According to CollegeBoard, the number of students taking the Advanced Placement Computer Science Principles exam is increasing. Fastest-growing among them are female and underrepresented minorities.
Science Foundation Arizona, along with other organizations in the state, works to effectively expose underserved minorities to computer science.
“We noticed that a lot of kids, even going to the university, still weren’t sure what [computer science] was,” Linda Coyle, Science Foundation Arizona director of education, said.
Coyle, who works through Science Foundation Arizona to add STEM and computer science education to the K-12 sector, said, “We needed to look at opportunities that provided computer science to schools and districts,” Coyle said. “So, three years ago we reached out to one of the nonprofits, which is code.org. And Science Foundation Arizona partnered with Grand Canyon University and became the code.org regional partner.”
With the help of grant funding awarded to Science Foundation Arizona, a cohort of Arizona teachers participate in five days of summer training and quarterly workshops throughout the year.
Many students who benefit from the foundation’s initiatives are from underserved minorities, specifically Native Americans. Additional funding enabled Science Foundation Arizona to train not only high school students, but kindergarten through eighth grade.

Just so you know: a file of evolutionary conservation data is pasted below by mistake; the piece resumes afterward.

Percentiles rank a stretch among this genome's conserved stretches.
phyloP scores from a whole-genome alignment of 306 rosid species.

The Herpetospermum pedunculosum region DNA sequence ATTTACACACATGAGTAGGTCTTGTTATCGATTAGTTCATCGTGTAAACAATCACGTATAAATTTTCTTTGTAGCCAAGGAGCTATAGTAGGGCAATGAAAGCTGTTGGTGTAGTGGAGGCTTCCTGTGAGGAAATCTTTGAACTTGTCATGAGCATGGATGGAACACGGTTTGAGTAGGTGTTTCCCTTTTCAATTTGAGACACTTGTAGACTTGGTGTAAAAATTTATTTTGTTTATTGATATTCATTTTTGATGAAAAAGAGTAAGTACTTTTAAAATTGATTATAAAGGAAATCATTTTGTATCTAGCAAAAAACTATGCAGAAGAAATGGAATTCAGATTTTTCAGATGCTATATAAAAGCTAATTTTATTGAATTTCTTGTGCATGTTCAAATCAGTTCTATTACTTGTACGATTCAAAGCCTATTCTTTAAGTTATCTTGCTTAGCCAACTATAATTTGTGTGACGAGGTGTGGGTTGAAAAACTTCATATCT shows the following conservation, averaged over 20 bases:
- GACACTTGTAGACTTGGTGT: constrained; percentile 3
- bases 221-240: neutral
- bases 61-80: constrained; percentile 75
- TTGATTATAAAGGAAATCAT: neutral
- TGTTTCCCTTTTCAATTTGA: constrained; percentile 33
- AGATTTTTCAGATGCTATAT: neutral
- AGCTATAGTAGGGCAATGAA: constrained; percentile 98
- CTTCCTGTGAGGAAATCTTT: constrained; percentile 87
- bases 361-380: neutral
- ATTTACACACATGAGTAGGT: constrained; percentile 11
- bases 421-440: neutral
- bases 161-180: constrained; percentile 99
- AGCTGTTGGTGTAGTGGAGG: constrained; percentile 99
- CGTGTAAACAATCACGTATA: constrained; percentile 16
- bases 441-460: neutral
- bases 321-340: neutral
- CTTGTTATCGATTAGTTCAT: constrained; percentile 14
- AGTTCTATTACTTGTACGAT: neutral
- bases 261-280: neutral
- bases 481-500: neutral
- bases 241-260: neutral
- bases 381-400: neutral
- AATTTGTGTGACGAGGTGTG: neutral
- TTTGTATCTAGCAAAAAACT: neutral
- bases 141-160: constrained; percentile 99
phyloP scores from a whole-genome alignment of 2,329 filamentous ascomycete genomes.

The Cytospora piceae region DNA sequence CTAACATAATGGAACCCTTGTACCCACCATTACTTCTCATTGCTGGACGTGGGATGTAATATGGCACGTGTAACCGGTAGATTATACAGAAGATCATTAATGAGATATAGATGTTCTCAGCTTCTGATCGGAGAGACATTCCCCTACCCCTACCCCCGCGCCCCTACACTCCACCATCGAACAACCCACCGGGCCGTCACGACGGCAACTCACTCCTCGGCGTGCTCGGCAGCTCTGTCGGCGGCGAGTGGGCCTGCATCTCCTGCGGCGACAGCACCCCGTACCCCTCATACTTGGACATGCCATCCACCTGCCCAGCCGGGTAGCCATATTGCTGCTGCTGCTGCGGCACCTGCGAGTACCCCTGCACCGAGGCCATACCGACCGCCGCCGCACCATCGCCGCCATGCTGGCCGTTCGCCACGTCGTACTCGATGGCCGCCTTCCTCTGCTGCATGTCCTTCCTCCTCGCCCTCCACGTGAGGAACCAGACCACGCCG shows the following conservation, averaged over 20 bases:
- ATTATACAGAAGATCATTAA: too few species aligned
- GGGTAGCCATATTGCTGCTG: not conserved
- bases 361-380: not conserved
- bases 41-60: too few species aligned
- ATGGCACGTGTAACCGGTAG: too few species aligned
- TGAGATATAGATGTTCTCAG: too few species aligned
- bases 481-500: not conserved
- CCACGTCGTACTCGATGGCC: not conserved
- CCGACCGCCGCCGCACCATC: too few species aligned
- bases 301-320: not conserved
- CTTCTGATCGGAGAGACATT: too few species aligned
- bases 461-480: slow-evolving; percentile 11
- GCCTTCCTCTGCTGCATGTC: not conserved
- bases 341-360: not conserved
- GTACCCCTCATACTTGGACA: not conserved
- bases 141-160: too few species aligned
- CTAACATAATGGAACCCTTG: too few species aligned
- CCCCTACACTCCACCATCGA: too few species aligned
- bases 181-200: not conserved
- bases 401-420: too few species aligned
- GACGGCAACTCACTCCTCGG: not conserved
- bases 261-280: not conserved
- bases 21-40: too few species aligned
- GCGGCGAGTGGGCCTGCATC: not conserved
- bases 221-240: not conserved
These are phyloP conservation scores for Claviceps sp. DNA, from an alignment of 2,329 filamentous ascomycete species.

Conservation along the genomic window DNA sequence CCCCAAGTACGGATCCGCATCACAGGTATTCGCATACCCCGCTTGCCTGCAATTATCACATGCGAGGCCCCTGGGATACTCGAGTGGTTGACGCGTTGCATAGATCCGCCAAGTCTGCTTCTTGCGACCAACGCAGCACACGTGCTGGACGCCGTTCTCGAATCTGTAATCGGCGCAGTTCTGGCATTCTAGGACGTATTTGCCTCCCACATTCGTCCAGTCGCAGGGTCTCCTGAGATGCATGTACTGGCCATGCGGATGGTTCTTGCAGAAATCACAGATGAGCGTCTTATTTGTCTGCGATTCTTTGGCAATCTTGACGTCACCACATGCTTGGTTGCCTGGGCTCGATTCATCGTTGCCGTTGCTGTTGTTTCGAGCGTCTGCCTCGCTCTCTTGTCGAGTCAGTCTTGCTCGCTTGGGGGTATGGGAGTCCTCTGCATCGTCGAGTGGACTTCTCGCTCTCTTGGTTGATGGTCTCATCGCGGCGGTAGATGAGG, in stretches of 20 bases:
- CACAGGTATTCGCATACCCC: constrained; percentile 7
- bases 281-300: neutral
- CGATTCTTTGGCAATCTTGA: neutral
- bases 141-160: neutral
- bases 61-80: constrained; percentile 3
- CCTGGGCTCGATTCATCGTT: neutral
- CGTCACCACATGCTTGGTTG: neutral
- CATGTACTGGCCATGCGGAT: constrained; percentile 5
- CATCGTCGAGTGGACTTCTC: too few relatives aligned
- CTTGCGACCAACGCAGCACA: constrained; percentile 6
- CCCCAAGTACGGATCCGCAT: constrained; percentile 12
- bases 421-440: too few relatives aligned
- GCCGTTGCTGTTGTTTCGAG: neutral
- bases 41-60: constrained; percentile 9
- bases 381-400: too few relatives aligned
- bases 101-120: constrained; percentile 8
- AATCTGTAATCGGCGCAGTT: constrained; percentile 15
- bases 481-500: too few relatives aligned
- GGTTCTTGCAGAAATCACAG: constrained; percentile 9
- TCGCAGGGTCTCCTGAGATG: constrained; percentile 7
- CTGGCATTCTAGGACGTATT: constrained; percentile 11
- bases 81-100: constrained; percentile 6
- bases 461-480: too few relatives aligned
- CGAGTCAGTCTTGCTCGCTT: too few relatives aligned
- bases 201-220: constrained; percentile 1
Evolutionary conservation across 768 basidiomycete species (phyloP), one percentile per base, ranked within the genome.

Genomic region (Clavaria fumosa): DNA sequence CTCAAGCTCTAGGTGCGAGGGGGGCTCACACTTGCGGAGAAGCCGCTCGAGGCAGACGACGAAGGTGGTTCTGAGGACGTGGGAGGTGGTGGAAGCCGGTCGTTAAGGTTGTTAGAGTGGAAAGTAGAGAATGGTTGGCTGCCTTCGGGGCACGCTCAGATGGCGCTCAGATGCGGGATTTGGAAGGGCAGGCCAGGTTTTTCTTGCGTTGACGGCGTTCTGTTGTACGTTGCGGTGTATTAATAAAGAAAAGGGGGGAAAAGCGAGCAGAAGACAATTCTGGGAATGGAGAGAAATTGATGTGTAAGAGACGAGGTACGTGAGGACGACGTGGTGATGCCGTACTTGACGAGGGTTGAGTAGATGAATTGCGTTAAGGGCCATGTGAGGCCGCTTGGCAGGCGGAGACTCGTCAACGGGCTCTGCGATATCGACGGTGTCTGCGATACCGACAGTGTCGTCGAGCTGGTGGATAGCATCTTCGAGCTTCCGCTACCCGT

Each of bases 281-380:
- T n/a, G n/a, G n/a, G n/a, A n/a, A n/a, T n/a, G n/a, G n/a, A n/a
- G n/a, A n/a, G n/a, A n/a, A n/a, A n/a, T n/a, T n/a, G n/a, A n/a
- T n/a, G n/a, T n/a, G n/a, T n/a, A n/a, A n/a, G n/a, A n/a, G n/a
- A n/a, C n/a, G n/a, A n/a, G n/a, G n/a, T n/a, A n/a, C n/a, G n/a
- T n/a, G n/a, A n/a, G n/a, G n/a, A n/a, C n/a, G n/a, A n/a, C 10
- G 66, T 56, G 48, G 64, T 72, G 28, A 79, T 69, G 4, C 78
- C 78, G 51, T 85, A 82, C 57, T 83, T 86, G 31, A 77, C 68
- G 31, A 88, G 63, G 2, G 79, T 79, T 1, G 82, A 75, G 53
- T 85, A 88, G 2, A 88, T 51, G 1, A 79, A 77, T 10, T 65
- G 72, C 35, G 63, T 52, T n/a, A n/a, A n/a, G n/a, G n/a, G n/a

“We know that this method works as long as you can start the kids young,” Coyle said. “You have to build the pipeline, you don’t necessarily have to offer the K-six students a day-to-day computer science course, but you definitely have to integrate it. You can add the computational thinking, all the different problem-solving skills.”
Coyle explained that regularly exposing Native American students to computer science is an effective way to pique their interest in the subject.
“What we found was that on many of your native American reservations, we had people that were coming in and doing boot camps. A business would come in for three or four days and they’d be on the reservation and they’d teach some basic programming, or some basic coding. They’d get them all excited, and they’d get all jazzed up and all interested, and then they’d go away.”
Coyle explained that while the programs are helpful, many Native American students do not have the “tools necessary” to continue their interest in computer science after the programs end.
Kindergarten through eighth grade education on the native American reservations is federally funded, so Arizona tax dollars cannot be applied to those schools. Because of this, Science Foundation Arizona received grant funding to expose the students to computer science.
This allows the foundation to “provide computers and programming and after-school clubs.”
Exposing underserved Native American students to computer science opens a variety of doors for their future endeavors.
“If you know computer science, if you know how to program, if you know how to code, if you know data acquisition, if you know any type of cybersecurity, as long as you have internet or broadband you can live anywhere. We already have a great broadband initiative here in Arizona, and if we can bring the broadband up to [Native American] areas we have a potential of providing jobs.”